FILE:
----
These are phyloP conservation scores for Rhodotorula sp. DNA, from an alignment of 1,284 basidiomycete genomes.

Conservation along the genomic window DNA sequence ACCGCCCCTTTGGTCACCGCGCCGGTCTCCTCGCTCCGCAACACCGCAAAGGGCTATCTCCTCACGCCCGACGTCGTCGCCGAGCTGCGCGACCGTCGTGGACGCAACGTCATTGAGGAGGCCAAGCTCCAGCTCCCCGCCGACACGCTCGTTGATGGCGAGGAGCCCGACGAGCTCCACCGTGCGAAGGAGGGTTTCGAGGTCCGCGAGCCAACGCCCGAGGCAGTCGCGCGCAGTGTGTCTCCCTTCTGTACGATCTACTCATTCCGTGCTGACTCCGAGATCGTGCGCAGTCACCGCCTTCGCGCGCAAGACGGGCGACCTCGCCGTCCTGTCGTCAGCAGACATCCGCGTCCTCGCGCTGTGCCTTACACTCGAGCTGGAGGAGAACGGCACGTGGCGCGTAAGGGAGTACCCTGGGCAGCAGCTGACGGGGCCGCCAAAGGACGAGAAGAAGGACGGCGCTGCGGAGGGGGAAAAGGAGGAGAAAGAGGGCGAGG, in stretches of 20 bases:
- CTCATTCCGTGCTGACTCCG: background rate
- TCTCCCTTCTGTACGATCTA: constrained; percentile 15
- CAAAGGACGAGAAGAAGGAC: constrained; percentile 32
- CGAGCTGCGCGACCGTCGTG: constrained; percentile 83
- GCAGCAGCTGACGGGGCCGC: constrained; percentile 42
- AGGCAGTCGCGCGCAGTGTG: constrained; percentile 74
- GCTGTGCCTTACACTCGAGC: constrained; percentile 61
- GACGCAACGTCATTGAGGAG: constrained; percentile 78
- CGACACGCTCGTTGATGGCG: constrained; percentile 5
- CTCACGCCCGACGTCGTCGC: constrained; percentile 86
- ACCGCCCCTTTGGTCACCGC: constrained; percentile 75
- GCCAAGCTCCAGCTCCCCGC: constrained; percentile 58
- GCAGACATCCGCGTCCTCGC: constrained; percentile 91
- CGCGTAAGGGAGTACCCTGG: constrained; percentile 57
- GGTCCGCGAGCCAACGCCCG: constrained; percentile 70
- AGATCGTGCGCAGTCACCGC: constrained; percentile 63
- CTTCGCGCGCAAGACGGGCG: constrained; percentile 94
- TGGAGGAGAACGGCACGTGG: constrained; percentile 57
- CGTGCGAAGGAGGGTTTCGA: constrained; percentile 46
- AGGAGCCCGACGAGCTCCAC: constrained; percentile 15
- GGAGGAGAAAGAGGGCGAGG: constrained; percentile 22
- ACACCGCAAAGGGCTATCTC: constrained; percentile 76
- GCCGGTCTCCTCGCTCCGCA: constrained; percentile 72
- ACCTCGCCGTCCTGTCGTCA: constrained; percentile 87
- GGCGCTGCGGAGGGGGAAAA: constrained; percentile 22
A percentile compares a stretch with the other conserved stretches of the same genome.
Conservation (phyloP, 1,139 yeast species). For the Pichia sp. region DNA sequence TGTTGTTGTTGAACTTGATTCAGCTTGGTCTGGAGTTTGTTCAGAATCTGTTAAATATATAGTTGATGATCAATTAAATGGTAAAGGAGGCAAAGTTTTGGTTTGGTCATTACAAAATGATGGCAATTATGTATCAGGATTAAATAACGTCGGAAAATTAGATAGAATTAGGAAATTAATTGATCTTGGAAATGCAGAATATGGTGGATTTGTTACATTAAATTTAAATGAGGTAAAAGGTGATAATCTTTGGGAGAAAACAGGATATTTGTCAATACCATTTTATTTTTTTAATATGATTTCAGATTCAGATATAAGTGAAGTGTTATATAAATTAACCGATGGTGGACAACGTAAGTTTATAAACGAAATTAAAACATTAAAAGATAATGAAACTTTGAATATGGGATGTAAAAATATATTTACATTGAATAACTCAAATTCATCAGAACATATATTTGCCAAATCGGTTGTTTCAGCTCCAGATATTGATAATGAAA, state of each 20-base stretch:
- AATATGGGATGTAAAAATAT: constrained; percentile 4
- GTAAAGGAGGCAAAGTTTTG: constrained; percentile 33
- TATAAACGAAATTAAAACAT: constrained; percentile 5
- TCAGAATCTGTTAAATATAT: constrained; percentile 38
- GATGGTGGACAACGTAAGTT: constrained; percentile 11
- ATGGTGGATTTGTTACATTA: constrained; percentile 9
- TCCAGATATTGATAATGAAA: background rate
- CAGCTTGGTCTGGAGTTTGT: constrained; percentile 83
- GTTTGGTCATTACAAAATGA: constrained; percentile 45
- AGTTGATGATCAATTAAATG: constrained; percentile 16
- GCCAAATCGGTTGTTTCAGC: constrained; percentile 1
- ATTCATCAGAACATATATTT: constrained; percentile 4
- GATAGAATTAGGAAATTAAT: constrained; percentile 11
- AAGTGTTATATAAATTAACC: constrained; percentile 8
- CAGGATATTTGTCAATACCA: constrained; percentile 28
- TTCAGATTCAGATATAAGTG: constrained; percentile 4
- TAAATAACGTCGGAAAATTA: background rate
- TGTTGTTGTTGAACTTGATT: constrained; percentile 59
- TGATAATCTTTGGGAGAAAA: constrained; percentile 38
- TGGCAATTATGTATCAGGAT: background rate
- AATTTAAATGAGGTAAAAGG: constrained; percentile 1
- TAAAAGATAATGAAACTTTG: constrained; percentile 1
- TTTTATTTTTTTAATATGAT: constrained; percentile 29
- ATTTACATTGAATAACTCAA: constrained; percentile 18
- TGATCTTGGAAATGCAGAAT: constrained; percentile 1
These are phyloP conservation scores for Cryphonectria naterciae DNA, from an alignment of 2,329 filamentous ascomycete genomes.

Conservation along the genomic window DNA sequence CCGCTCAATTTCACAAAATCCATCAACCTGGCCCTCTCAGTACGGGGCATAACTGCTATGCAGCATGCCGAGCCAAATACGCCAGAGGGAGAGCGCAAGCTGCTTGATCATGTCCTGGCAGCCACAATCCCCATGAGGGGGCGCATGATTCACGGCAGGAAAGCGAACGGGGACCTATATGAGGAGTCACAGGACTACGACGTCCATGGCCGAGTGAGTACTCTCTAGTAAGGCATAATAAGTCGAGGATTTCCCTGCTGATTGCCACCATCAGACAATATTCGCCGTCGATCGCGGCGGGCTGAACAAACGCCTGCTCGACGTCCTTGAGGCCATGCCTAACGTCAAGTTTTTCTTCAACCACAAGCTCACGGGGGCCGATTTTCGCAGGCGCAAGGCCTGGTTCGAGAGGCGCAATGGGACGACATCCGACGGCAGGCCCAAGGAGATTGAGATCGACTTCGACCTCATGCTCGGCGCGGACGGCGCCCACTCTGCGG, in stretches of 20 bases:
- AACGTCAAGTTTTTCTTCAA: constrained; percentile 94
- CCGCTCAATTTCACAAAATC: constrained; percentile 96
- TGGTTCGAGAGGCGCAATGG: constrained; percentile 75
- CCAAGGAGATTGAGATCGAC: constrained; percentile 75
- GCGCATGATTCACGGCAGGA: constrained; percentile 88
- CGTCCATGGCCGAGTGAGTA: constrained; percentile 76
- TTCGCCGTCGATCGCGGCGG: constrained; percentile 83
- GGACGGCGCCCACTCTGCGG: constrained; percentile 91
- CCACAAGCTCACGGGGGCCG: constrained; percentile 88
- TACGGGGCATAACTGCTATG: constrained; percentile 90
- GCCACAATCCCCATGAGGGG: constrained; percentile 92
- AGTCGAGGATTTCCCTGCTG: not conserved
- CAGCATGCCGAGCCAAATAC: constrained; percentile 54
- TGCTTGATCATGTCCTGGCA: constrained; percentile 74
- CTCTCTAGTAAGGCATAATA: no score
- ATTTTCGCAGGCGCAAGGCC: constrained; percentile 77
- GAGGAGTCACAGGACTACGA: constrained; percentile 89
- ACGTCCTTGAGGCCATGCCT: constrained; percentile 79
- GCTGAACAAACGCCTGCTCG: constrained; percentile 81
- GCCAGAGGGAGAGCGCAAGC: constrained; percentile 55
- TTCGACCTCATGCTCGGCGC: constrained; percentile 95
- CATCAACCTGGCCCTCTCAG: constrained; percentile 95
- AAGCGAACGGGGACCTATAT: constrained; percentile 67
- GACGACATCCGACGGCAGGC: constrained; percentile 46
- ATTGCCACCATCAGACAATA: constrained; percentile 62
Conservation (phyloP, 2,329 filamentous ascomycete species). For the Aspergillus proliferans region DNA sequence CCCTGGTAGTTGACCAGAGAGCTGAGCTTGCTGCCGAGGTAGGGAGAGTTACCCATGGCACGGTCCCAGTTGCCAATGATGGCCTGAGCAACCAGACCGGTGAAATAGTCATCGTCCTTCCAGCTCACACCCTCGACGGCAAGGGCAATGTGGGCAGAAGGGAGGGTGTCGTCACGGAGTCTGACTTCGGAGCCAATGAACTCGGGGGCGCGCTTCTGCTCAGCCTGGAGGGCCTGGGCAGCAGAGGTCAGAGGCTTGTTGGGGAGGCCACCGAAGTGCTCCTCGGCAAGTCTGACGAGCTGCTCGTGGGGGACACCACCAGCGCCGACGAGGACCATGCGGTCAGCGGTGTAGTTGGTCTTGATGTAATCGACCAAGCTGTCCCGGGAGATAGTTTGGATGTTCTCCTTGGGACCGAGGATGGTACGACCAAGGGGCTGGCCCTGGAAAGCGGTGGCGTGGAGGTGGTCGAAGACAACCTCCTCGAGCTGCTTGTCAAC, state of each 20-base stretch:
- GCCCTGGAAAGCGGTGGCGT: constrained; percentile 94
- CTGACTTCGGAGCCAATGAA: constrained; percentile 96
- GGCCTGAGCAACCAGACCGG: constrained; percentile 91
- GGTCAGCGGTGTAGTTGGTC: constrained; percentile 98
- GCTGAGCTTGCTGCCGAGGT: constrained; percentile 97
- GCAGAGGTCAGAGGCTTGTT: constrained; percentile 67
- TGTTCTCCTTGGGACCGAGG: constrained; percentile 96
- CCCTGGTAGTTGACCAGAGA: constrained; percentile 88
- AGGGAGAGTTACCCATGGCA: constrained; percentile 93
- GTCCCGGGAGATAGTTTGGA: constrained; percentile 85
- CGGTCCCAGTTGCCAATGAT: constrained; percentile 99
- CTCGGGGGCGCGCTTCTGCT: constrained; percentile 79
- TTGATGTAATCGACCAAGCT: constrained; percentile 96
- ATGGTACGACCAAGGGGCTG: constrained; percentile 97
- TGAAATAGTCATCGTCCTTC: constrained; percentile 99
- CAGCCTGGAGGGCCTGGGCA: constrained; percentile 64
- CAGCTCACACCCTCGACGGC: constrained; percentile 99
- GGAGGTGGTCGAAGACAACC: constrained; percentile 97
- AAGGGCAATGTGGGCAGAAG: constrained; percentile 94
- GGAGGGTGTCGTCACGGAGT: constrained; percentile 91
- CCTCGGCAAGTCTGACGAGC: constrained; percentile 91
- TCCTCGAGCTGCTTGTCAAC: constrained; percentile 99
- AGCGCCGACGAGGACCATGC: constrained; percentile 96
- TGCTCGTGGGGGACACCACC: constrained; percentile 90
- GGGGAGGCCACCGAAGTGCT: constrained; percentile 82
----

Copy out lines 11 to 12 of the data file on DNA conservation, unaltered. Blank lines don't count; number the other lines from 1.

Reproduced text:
- CGACACGCTCGTTGATGGCG: constrained; percentile 5
- CTCACGCCCGACGTCGTCGC: constrained; percentile 86